Posted: Friday, September 30, 2022
Perineural invasion may increase tumor recurrence and reduce the likelihood of survival for patients after resection of intrahepatic cholangiocarcinoma, according to Timothy M. Pawlik, MD, of The Ohio State University Wexner Medical Center, Columbus, and colleagues. In fact, perineural invasion was found to reduce overall survival by more than 1.5 times, even for patients with early-stage disease. The findings of this multicenter, retrospective study were published in the British Journal of Surgery.
“Of note, among patients with early-stage AJCC T1–2 or N0 disease, the presence of perineural invasion was strongly associated with both recurrence and overall survival. Perineural invasion should also be strongly considered as a possible indication for adjuvant therapy after resection of [intrahepatic cholangiocarcinoma] given its associated poor prognosis,” stated the study investigators.
Clinical information was gathered from patients with intrahepatic cholangiocarcinoma who had undergone resection for curative intent (n = 1,095). Patients were stratified into groups based upon disease stage. The impact of perineural invasion on clinicopathology and long-term prognosis was examined using univariable and multivariable analyses.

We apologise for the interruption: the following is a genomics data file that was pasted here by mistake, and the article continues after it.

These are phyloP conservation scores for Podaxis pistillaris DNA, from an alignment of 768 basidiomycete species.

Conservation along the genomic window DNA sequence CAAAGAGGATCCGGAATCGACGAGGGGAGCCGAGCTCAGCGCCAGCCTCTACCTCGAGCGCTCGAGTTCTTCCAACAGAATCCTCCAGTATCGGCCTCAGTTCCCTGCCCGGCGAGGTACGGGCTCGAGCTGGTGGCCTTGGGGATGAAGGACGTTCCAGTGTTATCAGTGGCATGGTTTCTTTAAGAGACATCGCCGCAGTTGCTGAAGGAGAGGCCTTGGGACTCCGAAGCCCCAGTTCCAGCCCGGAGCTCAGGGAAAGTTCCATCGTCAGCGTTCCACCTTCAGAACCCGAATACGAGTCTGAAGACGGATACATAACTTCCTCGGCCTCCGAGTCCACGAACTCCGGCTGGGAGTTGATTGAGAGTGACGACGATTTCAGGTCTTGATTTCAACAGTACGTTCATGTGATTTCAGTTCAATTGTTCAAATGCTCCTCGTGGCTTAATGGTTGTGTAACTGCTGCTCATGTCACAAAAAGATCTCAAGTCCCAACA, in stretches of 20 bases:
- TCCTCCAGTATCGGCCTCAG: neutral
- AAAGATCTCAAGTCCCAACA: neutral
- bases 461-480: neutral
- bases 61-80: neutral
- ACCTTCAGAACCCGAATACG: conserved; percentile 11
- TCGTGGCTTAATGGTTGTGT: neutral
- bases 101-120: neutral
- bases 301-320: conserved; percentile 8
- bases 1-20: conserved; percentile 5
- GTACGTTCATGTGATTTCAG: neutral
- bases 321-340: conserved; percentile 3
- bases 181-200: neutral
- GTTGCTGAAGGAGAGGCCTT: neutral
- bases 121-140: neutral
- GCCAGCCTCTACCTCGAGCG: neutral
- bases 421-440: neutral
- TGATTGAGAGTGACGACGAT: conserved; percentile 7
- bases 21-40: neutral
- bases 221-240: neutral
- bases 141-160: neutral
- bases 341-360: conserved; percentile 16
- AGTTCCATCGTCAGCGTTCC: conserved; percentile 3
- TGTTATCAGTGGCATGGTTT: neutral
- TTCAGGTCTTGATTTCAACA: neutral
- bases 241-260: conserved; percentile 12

Perineural invasion was detected in a total of 239 patients with intrahepatic cholangiocarcinoma (21.8%). Median disease-free survival for patients with perineural invasion (13.2 months) was reduced compared with patients without perineural invasion (16.1 months, P = .038). Median overall survival was reduced by 15.1 months in patients with perineural invasion compared with patients without perineural invasion (26.4 vs. 41.5 months, P < .001).
The study authors identified perineural invasion as an independent risk factor associated with disease-free and overall survival (P = .019, P = .007, respectively). The association between perineural invasion and reduction in disease-free and overall survival remained even within the patient group who had early-stage disease compared with patients who had later-stage disease.
Disclosure: The study authors reported no conflicts of interest.